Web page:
A small group of parents, some holding young children, huddled behind a fence, waving to a crowd of more than 150 protesters calling for their release from the Berks County Residential Center.

The protesters wore masks, social distancing, during a two-hour Free our Families vigil late Friday afternoon, July 17, in which they pleaded to free five children between the ages of 1 and 11, and the eight adults at the center.

The protesters carried signs saying “Together and Free,” “Families Belong Together,” “Help,” and “No Child Shall Be Detained” at the Bern Township facility.

The children were set to be released Friday, July 17, but U.S. District Judge Dolly M. Gee in central California granted a 10-day extension.

The protesters braved the heat for two hours as they listened intently to speakers, including retired Berks County Judge Arthur E. Grim and state Sen. Judy Schwank, a Ruscombmanor Township Democrat, calling to free the children.

Bridget Cambria, a Philadelphia immigration lawyer, said she was so happy to participate in the rally hosted by Shut Down Berks Coalition, a group devoted to closing the residential center in Bern Township.

“This is the first time I met my clients,” Cambria said, waving to the group of immigrants behind the fence at the center, which opened in 2001. “These families are denied the right to even ask for asylum.”’

Cambria reminded the protesters that there are two other detention centers in Texas that are also holding asylum seekers.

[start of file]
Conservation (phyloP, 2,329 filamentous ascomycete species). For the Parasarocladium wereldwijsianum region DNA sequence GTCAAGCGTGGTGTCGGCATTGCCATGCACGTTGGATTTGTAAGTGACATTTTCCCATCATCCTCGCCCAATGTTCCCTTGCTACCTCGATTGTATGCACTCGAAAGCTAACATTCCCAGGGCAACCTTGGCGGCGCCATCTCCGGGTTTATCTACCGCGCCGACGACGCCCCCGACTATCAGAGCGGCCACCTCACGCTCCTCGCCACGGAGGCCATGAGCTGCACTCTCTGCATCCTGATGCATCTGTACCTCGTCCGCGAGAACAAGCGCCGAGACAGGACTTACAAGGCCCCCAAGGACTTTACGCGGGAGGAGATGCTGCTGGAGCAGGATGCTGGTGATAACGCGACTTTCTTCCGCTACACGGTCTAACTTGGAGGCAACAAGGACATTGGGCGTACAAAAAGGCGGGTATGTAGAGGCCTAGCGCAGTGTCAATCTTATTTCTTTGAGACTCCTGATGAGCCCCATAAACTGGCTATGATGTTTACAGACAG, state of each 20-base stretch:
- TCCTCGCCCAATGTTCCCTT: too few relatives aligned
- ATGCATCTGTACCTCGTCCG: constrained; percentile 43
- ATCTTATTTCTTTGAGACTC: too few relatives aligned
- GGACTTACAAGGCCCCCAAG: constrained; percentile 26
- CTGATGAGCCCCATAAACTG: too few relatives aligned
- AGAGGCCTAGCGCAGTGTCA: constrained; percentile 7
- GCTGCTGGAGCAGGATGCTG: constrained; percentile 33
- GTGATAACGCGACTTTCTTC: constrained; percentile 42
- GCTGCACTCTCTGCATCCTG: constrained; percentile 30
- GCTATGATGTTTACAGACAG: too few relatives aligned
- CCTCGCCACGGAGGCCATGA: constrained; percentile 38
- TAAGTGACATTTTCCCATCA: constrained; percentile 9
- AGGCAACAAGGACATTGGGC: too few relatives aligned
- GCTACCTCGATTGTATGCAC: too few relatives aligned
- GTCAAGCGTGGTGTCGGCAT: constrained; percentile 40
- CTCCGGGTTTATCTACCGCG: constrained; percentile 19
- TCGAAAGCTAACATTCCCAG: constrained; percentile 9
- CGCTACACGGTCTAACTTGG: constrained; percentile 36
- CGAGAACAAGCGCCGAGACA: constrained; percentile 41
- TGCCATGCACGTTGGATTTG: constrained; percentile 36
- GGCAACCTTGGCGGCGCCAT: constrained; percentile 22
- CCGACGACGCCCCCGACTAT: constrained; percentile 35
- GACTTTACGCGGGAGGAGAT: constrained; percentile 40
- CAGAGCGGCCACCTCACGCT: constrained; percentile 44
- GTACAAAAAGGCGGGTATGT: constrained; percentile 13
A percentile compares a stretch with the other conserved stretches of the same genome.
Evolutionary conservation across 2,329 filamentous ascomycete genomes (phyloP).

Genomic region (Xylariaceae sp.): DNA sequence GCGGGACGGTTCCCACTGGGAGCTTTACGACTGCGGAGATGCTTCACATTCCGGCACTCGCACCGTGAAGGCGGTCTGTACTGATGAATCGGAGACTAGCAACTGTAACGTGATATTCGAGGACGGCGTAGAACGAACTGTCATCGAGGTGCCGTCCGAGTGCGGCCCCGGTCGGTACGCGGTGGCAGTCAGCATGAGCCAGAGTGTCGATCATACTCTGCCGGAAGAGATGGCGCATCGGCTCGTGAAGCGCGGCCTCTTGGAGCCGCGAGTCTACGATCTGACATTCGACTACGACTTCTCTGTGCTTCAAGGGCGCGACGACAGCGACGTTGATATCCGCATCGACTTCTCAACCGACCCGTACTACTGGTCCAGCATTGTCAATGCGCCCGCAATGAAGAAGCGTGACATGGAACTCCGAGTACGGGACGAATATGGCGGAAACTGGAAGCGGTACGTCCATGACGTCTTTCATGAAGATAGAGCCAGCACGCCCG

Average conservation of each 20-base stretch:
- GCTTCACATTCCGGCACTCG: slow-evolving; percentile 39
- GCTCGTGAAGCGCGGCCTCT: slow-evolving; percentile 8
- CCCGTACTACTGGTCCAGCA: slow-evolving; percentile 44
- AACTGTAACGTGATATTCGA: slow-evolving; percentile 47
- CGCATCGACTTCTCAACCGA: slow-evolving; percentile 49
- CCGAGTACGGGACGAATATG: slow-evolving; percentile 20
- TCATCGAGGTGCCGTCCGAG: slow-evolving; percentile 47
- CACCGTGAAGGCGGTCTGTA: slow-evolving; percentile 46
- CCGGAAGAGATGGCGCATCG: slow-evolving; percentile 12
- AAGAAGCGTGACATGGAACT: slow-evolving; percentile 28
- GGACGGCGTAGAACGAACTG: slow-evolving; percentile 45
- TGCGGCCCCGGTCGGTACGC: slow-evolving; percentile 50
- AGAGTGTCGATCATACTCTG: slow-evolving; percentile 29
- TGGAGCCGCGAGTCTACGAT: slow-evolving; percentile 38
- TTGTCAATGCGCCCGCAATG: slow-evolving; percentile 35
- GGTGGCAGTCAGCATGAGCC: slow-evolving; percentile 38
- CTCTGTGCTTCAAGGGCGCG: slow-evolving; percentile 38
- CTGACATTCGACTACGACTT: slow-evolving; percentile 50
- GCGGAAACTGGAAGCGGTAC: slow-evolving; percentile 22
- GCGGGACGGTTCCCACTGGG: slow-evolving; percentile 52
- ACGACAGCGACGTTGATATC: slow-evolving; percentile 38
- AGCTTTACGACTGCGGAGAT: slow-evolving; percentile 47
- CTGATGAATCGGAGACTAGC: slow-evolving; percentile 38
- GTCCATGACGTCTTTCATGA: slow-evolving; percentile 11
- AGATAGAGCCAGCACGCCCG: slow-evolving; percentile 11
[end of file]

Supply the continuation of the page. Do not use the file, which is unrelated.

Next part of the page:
Grim, a longtime juvenile court judge, said housing children in a residential center is a travesty of justice.

“There were times when kids did things they shouldn’t do and it was necessary to hold them accountable,” Grim said. “This is not what we are talking about today.”

Grim compared the treatment of children in the residential center to some of the 3,000 juveniles who were improperly locked up in “cash for kids” cases he presided over as a senior judge.

Two judges in Luzerne County were sentenced to federal prison on charges of imposing harsh sentences to increase funding of a for-profit detention center.

Grim said housing immigrant children is against our country’s history of being a beacon of hope for people seeking safety.

Grim said keeping the facility open is not worth the $1.3 million the county receives from the federal government.

Schwank also called on the county commissioners and Gov. Tom Wolf to release the children.

“This is not the way you treat children,” Schwank said. “My concern is the kids.”

Schwank, minority chairman of the appropriations committee, said she will work on obtaining state funding to retrofit the residential center for another purpose.

Schwank then quoted former Vice President Hubert H. Humphrey: “It was once said that the moral test of government is how the government treats those who are in the dawn of life, the children; those who are in the twilight of life, the elderly; and those who are in the shadows of life, the sick and the handicapped.”

Then Rabbi Linda Holtzman of Tikkum Olam Chavurah in Philadelphia spoke: “God is one and we are all one. We cannot let the detention center stand and imprison people.”

Participants read some quotes from the parents in the facility.

“We have already been here for more than three months,” a detainee identified as M.E.L. said. “My daughter doesn’t speak anymore because of the trauma she experienced. She can’t hear properly because she needs to see a specialist and none was provided for her.”

The county manages the facility for the U.S. Department of Homeland Security’s Immigration and Customs Enforcement department. The facility has space for 96 people.

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